Welcome to Money Diaries where we are tackling the ever-present taboo that is money. We’re asking real people how they spend their hard-earned money during a seven-day period — and we’re tracking every last penny.
This week: “I’m a 33-year-old living in the northwest. I moved here about six years ago when I met my now husband and we lived in the house he had bought before meeting me. We then rented out that property and moved into our current house two years ago and found out very soon after that we were expecting our first child (after some worries with TTC (trying to conceive)). We used a huge chunk of our savings on the house deposit and renovations and then to cover half of the bills while I was on mat leave. I returned to work a few weeks ago after a full year off for maternity so we’re trying to build up our savings and fix up the house while working full-time and raising a baby. We’ve decided to slowly increase the nursery hours for M to full-time (more for my sake than his, if I’m being honest).
I’ve always worked from home and I’m super grateful that my employer is very flexible with work. I am definitely a saver rather than a spender and always have been. My husband had huge responsibilities towards his siblings and family when he was younger, which included financial responsibility. As such, he has always been careful about spending. We both have the mindset of, We’ll save the money and then we’ll go on holiday, do the big household purchase etc. We also buy things on credit cards and pay them off as quickly as possible.”
Occupation: Senior programme manager Industry: Pharmaceuticals Age: 33 Location: Northwest Salary: £52,000 + discretionary 10% bonus annually and company car (I don’t have to pay for car maintenance, insurance etc.). Paycheque amount: £3,156 Number of housemates: Two: my husband, A, and 1-year-old, M. Pronouns: She/her
Housing costs: £550 for my share of the mortgage. Loan payments: £210 student loans. £1,500 on a 0% credit card for 24 months. Savings? £11,000 in an ISA, £4,000 in joint savings, £2,000 in various savings accounts. Pension? £212 a month from my salary, which my employer adds to. I currently have around £36k in my pension pot. Utilities: We share all the household bills, which go from our joint current account. My half works out as £133 council tax, £150 gas and electric, £18 water, £19 internet. All other monthly payments: £8 SIM only, £20 for my mum and dad’s SIM only, £360 for my share of M’s childcare (we use the government’s tax-free childcare account). Subscriptions:£8.99 Amazon Prime, £12.08 Books and Pieces, £10 into M’s savings account, £25 charity contributions.
Did you participate in any form of higher education? If yes, how did you pay for it?
Yes, I went to university in London and lived at home. I got student loans and maintenance loans but I also got quite a few bursaries for being the first in my family to go into further education, for being from a deprived area etc.
Growing up, what kind of conversations did you have about money?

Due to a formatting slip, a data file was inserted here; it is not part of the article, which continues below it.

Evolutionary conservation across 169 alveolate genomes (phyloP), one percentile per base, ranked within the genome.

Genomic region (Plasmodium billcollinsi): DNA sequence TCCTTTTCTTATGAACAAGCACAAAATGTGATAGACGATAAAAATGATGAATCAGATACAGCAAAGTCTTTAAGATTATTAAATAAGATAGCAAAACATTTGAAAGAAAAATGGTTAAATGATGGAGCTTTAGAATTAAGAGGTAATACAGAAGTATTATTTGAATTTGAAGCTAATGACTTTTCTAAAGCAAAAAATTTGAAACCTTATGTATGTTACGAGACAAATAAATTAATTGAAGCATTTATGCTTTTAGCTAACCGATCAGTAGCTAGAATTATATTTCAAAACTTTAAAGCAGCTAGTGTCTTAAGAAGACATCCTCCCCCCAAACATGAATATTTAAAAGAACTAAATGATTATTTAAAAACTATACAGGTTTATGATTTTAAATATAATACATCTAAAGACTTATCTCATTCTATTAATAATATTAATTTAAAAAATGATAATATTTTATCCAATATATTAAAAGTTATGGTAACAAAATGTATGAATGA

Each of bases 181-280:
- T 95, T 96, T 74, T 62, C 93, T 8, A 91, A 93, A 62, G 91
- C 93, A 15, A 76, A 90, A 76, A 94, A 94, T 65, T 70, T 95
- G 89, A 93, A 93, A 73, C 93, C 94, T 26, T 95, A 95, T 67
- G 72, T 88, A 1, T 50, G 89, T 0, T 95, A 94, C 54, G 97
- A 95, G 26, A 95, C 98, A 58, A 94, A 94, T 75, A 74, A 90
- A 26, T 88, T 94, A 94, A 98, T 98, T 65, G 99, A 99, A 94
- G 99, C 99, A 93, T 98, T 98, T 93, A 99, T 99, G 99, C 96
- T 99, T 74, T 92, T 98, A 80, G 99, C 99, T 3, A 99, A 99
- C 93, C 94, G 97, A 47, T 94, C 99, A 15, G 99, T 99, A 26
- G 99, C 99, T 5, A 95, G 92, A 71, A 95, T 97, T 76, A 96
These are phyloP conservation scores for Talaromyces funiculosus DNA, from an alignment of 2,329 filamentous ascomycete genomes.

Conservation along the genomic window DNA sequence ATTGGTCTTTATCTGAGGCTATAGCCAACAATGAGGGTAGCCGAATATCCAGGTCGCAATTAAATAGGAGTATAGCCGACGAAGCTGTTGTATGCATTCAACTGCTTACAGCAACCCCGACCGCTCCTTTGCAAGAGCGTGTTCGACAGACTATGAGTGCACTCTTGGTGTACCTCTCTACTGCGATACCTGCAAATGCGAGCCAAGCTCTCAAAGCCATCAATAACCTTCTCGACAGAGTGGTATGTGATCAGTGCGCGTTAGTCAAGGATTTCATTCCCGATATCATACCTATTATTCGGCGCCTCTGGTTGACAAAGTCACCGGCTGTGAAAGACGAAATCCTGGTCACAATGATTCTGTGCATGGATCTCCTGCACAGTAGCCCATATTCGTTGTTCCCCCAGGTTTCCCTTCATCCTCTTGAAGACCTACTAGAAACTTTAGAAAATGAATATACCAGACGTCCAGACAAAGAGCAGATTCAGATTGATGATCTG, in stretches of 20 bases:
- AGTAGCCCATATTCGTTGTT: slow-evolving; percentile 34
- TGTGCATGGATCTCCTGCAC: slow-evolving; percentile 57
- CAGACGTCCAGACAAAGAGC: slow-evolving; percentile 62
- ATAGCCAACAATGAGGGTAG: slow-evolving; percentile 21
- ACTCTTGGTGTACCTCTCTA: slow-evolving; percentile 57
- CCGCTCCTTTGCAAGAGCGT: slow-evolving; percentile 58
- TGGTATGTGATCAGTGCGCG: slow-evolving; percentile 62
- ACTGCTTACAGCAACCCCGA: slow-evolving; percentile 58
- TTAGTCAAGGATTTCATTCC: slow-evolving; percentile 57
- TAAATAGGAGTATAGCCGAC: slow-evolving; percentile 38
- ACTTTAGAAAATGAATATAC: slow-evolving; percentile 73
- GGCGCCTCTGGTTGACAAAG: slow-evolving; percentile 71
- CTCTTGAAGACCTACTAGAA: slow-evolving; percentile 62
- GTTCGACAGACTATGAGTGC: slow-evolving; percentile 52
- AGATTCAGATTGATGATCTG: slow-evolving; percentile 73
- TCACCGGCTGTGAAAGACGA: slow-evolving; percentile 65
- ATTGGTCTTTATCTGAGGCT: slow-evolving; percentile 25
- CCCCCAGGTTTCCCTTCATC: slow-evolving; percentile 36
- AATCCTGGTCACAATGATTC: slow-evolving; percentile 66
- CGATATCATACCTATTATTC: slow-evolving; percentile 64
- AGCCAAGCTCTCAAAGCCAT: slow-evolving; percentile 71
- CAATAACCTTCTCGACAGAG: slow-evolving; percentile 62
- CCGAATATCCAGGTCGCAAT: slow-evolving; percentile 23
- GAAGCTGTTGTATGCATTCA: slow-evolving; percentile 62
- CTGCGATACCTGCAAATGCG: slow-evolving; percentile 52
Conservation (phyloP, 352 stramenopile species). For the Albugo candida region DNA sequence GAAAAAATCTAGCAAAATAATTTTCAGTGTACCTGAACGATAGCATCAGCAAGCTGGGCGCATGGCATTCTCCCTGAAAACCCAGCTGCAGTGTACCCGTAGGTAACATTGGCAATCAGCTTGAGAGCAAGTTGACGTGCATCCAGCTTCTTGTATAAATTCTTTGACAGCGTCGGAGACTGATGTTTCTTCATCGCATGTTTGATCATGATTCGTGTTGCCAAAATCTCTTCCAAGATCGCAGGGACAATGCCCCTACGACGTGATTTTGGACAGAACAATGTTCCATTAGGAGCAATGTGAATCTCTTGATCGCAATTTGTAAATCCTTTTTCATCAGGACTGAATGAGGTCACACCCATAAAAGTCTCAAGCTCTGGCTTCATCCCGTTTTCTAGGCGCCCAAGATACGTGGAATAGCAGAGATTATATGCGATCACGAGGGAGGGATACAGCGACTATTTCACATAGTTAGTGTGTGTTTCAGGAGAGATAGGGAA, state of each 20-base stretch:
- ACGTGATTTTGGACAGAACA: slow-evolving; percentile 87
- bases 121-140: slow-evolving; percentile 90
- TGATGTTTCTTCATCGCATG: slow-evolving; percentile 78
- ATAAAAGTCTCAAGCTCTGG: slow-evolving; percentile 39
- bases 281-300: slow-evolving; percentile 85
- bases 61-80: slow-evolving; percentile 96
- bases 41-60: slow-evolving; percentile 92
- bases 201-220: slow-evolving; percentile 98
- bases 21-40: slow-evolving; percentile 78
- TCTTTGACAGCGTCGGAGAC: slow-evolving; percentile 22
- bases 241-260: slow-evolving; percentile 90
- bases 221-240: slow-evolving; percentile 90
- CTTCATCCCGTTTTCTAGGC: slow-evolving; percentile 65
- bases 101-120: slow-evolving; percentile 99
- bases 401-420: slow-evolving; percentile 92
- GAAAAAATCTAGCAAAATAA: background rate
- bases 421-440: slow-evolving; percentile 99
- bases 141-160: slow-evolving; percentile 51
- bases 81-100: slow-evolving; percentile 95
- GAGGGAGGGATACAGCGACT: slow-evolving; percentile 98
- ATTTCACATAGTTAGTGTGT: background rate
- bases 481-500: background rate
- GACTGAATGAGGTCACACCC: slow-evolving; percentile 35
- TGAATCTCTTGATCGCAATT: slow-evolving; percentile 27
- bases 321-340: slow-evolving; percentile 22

We didn’t really worry about money but we weren’t rich by any means. I think we just got by. My brother and I were encouraged from very early on to save money and we had savings accounts from when we were little, where we put money we got for birthdays/holidays etc. My mother was definitely the more financially responsible one in the house. My father had a very sketchy relationship with money, which I think my brother and I became mindful of as we got older. This certainly contributed to our mindset around money and debt.
If you have, when did you move out of your parents’/guardians’ house?
Imoved out of my parents’ house in my mid-20s. I lived on the outskirts of London and house prices there are so crazy that I didn’t even contemplate buying. My brother and I contributed significantly to the running of the household as our parents spent the majority of their time abroad. We paid the mortgage, bills, groceries and maintenance of the house. We also provided financial assistance to our parents when/if required as they lived in their home country.
At what age did you become financially responsible for yourself? Does anyone else cover any aspects of your financial life?
Probably after uni and when I got my first full-time job. Even though my brother and I stayed at home, we shared the bills and paid our own expenses.
What was your first job and why did you get it?
My first job was working in a call centre when I was 16. I used to work evenings and weekends and I used the money to take driving lessons and pay for my first car.
Do you worry about money now?
Yes, definitely. We managed to build quite a nice amount of savings before I went on mat leave but statutory maternity pay is atrocious. We ended up having to delve into our joint savings to cover my half of the bills and mortgage. A works crazy hard in the NHS and was willing to do more overtime to build our savings up so I didn’t have to worry about going back to work sooner but I just felt so guilty. We agreed that family comes first and we didn’t want to miss out on our son growing up because we were worried about finances.
If you’d like to submit your own Money Diary then please do send a bit of information about you and your situation to firstname.lastname@example.org. We pay £100 for each published diary. Apologies but we’re not able to reply to every email.
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